How to use RSS and why I chose Netvibes

Before I share some of the more complex web monitoring things that I do I thought it might be best to write a post going back to the beginning to explain this beast that is RSS.  If you will embrace it and get creative it will change the way you do business!  I GUARANTEE IT!

RSS stands for Really Simple Syndication.  RSS is a notification system used to alert subscribers to changes made to their favorite websites, blogs, news sites, and much much more.  RSS allows is an excellent way to manage more data than a normal person should be able to consume.  Here is another video from The Common Craft show explaining RSS.   

So are you ready to run out and sign-up for a feed-reader service yet?  The video recommends some pretty good options, but I’m still biased. 

So why Netvibes? 

netvibes logo150 How to use RSS and why I chose NetvibesI get asked all the time how I manage to keep up with news, blogs, the Braves, and still manage to do my job and go to class.  There are many RSS aggregators and services, but I love Netvibes because it allows me to organize multiple things into an organized homepage approach.  From one location I can view email, check the weather, stay on top of Facebook updates, manage twitter, read my favorite blogs, read the news, and monitor all things related to Wofford.  What makes Netvibes, in my opinion, better than iGoogle or My Yahoo, is the many widgets and the absolute freedom to customize your page layout however is best for you.  Yahoo and Google have some nice widgets, but Netvibes provides you with options to customize colors, adjust page layouts, organize into multiple tabs, choose custom settings for each feed, and much more.  Instead of trying to explain it how about I just show you. 

It might be easier to follow if you watch full screen.  This is my first attempt to make a video tutorial, I hope it’s not too bad?  Now that I know I hope to make many more in the future.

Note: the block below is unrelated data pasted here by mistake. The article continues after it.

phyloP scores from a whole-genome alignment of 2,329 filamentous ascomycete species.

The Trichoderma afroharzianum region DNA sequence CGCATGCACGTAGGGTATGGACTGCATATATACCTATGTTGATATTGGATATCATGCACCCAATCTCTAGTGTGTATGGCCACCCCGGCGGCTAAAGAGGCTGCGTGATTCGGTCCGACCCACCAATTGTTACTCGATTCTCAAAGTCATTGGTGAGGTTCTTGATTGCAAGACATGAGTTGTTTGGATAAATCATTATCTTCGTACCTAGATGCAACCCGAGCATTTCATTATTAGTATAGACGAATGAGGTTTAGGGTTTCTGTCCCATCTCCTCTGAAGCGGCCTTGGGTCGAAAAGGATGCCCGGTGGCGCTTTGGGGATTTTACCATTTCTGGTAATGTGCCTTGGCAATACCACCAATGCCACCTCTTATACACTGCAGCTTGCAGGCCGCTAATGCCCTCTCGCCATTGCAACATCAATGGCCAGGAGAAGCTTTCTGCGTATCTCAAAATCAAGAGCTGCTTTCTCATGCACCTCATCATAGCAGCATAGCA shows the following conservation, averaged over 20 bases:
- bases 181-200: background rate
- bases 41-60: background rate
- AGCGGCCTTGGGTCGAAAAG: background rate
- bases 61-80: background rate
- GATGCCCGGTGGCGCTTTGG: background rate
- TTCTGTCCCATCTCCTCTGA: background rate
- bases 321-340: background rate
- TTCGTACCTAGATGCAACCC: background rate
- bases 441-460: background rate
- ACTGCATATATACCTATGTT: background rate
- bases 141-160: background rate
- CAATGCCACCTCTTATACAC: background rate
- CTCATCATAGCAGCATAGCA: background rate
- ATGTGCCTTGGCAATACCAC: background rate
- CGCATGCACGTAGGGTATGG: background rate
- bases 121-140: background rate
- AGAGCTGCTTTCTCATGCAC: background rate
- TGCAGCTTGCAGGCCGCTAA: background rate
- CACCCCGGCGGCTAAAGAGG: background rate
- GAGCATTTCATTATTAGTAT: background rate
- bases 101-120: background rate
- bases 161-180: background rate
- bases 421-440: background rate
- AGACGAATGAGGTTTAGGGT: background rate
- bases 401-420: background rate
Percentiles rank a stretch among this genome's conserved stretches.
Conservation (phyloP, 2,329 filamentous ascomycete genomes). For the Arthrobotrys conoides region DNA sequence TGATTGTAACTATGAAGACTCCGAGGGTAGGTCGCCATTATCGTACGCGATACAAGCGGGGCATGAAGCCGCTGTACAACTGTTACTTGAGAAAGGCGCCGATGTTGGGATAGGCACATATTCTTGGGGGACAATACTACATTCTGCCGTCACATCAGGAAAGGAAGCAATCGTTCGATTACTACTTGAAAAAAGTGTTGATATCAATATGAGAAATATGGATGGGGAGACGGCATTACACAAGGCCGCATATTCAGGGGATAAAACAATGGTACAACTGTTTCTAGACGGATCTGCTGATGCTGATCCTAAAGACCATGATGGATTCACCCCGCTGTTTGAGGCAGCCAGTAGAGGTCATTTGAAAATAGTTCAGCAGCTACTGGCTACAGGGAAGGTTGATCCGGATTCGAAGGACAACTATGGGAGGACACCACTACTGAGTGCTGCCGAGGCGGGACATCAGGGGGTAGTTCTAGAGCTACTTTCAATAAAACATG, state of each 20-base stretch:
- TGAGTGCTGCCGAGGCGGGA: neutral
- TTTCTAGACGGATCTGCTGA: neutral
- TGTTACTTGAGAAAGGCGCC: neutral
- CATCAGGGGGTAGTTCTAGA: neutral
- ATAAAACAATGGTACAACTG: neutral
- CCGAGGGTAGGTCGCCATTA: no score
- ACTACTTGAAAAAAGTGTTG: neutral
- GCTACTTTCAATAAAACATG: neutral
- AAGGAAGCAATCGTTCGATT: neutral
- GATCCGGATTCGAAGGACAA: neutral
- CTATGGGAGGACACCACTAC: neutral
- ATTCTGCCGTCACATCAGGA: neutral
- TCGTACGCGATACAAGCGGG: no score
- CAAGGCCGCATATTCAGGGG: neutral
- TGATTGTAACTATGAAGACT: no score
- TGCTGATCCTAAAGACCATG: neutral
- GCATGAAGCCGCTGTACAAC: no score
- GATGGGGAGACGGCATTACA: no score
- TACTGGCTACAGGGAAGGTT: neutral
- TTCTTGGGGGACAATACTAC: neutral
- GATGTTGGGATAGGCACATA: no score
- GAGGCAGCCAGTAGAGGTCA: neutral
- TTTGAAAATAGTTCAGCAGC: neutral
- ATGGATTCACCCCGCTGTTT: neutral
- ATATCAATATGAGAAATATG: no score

From what I have seen, Pageflakes looks almost like a Netvibes clone so it might be worth giving a test run.  I know Pageflakes has made attempts to bring educators aboard.

 Other RSS Resources:

  • RSS Tutorial by Wizard Creek - A very extensive and detailed tutorial to all things RSS.  A little overkill, but still a great resource.
  • All About RSS by Fagan Finder- An extensive explanation of RSS from a non-technical perspective.
  • RSS entry at Wikipedia- You can probably guess what’s all at this entry.  Extensive History, Examples, Incompatibilities and References.

3 Responses to “How to use RSS and why I chose Netvibes”

  1. Says:

    Hey Kyle,

    I want to thank you on two fronts:

    1) For commenting on our Swift Kick blog and caring about the work we do. It means a lot to us/me.

    2) For this post educating SA Professionals on RSS feeds. We spent 8k early last year on an email solution that was basically a fancy RSS feed in your inbox. Very few SA Professionals knew about RSS feeds, so we thought about sticking with emails, but the system never quite worked and we would’ve been better off taking the 8k and flying around to each school and helping them set up an RSS. At the time the email solution made sense. Hindsight is 20/20 and 8k hurt.

    I’ve locked you into my RSS and can’t wait to keep up. Thanks!

    P.S. I also help write for The Student Affairs Blog and they are currently looking for more writers, it might be a great way to push some of your content/name out to a larger audience. Let me know if interested and I can get you an author seat.

  2. Says:

    Thanks Tom. That’s a big bite out of a budget especially considering money is much tighter in education. Ouch!

    As far as the offer to write for Student Affairs blog, thanks for the offer, but I’m not sure if I qualify as a Student Affairs individual. I’ve already shared your blog with our SA people so hopefully that will get you guys more exposure. Maybe I’ll have a guest post now and then if that’s ok? I’m trying not to over extend myself too much right now…

    Thanks for stopping by and I’m glad to hear you found a good read!

  3. Says:

    good luck